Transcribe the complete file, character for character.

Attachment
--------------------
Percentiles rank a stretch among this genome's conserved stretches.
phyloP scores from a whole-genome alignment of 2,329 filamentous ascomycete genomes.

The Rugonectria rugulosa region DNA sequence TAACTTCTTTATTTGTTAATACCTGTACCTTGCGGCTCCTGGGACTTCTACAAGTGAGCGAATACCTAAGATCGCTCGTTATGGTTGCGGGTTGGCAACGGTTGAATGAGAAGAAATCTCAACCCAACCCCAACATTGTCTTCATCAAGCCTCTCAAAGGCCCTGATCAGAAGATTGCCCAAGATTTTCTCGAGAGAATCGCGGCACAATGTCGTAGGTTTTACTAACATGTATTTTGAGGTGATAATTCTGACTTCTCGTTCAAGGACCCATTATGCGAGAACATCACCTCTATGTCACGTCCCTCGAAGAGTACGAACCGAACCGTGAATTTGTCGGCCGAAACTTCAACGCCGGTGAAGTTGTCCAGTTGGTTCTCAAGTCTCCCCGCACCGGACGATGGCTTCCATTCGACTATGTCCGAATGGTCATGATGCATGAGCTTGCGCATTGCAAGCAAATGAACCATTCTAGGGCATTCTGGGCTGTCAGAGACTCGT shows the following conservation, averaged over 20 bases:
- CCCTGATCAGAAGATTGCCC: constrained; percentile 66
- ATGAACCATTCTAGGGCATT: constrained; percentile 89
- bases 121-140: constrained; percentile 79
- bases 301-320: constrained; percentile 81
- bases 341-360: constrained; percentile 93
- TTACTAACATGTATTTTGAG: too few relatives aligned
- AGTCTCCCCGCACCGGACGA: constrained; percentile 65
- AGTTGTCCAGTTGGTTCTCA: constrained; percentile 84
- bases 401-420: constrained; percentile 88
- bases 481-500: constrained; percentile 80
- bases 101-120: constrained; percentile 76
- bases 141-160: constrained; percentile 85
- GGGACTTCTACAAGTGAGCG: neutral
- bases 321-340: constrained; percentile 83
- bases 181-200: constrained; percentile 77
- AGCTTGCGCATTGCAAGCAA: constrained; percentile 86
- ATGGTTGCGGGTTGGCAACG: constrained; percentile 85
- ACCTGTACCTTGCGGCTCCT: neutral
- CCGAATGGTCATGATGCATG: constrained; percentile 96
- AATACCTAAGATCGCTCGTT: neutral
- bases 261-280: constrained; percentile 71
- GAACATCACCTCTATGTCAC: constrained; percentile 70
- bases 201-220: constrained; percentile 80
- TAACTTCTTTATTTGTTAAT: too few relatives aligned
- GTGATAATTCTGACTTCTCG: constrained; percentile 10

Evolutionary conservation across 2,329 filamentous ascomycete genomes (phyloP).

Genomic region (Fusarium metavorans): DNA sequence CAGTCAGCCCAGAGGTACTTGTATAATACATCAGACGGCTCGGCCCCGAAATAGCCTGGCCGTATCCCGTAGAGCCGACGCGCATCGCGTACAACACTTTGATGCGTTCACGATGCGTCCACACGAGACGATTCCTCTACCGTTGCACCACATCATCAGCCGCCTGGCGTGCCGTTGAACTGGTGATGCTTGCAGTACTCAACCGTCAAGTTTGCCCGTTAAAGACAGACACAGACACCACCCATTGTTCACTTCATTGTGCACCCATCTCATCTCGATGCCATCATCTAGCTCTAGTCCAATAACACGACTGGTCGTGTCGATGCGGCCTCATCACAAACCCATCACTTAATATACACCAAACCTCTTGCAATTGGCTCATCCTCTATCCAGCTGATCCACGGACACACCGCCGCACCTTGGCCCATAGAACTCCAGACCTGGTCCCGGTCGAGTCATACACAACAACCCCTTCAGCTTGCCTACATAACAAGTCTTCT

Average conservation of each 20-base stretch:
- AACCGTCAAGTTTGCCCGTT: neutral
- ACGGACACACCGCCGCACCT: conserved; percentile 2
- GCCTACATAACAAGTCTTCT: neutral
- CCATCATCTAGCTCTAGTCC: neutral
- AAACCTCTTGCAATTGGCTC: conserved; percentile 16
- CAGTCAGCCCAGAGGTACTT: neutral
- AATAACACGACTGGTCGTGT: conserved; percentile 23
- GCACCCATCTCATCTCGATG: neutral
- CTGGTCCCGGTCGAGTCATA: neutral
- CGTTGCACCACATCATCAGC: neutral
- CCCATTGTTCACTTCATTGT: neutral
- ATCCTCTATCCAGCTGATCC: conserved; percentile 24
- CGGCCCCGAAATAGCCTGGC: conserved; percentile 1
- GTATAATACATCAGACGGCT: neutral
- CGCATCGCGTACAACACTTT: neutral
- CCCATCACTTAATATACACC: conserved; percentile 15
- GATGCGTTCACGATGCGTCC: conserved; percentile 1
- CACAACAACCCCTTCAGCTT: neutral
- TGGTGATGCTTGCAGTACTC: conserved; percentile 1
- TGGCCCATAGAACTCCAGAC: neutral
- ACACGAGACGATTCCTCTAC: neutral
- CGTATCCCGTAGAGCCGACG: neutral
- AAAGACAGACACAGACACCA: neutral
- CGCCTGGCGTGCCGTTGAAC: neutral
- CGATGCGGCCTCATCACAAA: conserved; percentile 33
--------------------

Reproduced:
Percentiles rank a stretch among this genome's conserved stretches.
phyloP scores from a whole-genome alignment of 2,329 filamentous ascomycete genomes.

The Rugonectria rugulosa region DNA sequence TAACTTCTTTATTTGTTAATACCTGTACCTTGCGGCTCCTGGGACTTCTACAAGTGAGCGAATACCTAAGATCGCTCGTTATGGTTGCGGGTTGGCAACGGTTGAATGAGAAGAAATCTCAACCCAACCCCAACATTGTCTTCATCAAGCCTCTCAAAGGCCCTGATCAGAAGATTGCCCAAGATTTTCTCGAGAGAATCGCGGCACAATGTCGTAGGTTTTACTAACATGTATTTTGAGGTGATAATTCTGACTTCTCGTTCAAGGACCCATTATGCGAGAACATCACCTCTATGTCACGTCCCTCGAAGAGTACGAACCGAACCGTGAATTTGTCGGCCGAAACTTCAACGCCGGTGAAGTTGTCCAGTTGGTTCTCAAGTCTCCCCGCACCGGACGATGGCTTCCATTCGACTATGTCCGAATGGTCATGATGCATGAGCTTGCGCATTGCAAGCAAATGAACCATTCTAGGGCATTCTGGGCTGTCAGAGACTCGT shows the following conservation, averaged over 20 bases:
- CCCTGATCAGAAGATTGCCC: constrained; percentile 66
- ATGAACCATTCTAGGGCATT: constrained; percentile 89
- bases 121-140: constrained; percentile 79
- bases 301-320: constrained; percentile 81
- bases 341-360: constrained; percentile 93
- TTACTAACATGTATTTTGAG: too few relatives aligned
- AGTCTCCCCGCACCGGACGA: constrained; percentile 65
- AGTTGTCCAGTTGGTTCTCA: constrained; percentile 84
- bases 401-420: constrained; percentile 88
- bases 481-500: constrained; percentile 80
- bases 101-120: constrained; percentile 76
- bases 141-160: constrained; percentile 85
- GGGACTTCTACAAGTGAGCG: neutral
- bases 321-340: constrained; percentile 83
- bases 181-200: constrained; percentile 77
- AGCTTGCGCATTGCAAGCAA: constrained; percentile 86
- ATGGTTGCGGGTTGGCAACG: constrained; percentile 85
- ACCTGTACCTTGCGGCTCCT: neutral
- CCGAATGGTCATGATGCATG: constrained; percentile 96
- AATACCTAAGATCGCTCGTT: neutral
- bases 261-280: constrained; percentile 71
- GAACATCACCTCTATGTCAC: constrained; percentile 70
- bases 201-220: constrained; percentile 80
- TAACTTCTTTATTTGTTAAT: too few relatives aligned
- GTGATAATTCTGACTTCTCG: constrained; percentile 10

Evolutionary conservation across 2,329 filamentous ascomycete genomes (phyloP).

Genomic region (Fusarium metavorans): DNA sequence CAGTCAGCCCAGAGGTACTTGTATAATACATCAGACGGCTCGGCCCCGAAATAGCCTGGCCGTATCCCGTAGAGCCGACGCGCATCGCGTACAACACTTTGATGCGTTCACGATGCGTCCACACGAGACGATTCCTCTACCGTTGCACCACATCATCAGCCGCCTGGCGTGCCGTTGAACTGGTGATGCTTGCAGTACTCAACCGTCAAGTTTGCCCGTTAAAGACAGACACAGACACCACCCATTGTTCACTTCATTGTGCACCCATCTCATCTCGATGCCATCATCTAGCTCTAGTCCAATAACACGACTGGTCGTGTCGATGCGGCCTCATCACAAACCCATCACTTAATATACACCAAACCTCTTGCAATTGGCTCATCCTCTATCCAGCTGATCCACGGACACACCGCCGCACCTTGGCCCATAGAACTCCAGACCTGGTCCCGGTCGAGTCATACACAACAACCCCTTCAGCTTGCCTACATAACAAGTCTTCT

Average conservation of each 20-base stretch:
- AACCGTCAAGTTTGCCCGTT: neutral
- ACGGACACACCGCCGCACCT: conserved; percentile 2
- GCCTACATAACAAGTCTTCT: neutral
- CCATCATCTAGCTCTAGTCC: neutral
- AAACCTCTTGCAATTGGCTC: conserved; percentile 16
- CAGTCAGCCCAGAGGTACTT: neutral
- AATAACACGACTGGTCGTGT: conserved; percentile 23
- GCACCCATCTCATCTCGATG: neutral
- CTGGTCCCGGTCGAGTCATA: neutral
- CGTTGCACCACATCATCAGC: neutral
- CCCATTGTTCACTTCATTGT: neutral
- ATCCTCTATCCAGCTGATCC: conserved; percentile 24
- CGGCCCCGAAATAGCCTGGC: conserved; percentile 1
- GTATAATACATCAGACGGCT: neutral
- CGCATCGCGTACAACACTTT: neutral
- CCCATCACTTAATATACACC: conserved; percentile 15
- GATGCGTTCACGATGCGTCC: conserved; percentile 1
- CACAACAACCCCTTCAGCTT: neutral
- TGGTGATGCTTGCAGTACTC: conserved; percentile 1
- TGGCCCATAGAACTCCAGAC: neutral
- ACACGAGACGATTCCTCTAC: neutral
- CGTATCCCGTAGAGCCGACG: neutral
- AAAGACAGACACAGACACCA: neutral
- CGCCTGGCGTGCCGTTGAAC: neutral
- CGATGCGGCCTCATCACAAA: conserved; percentile 33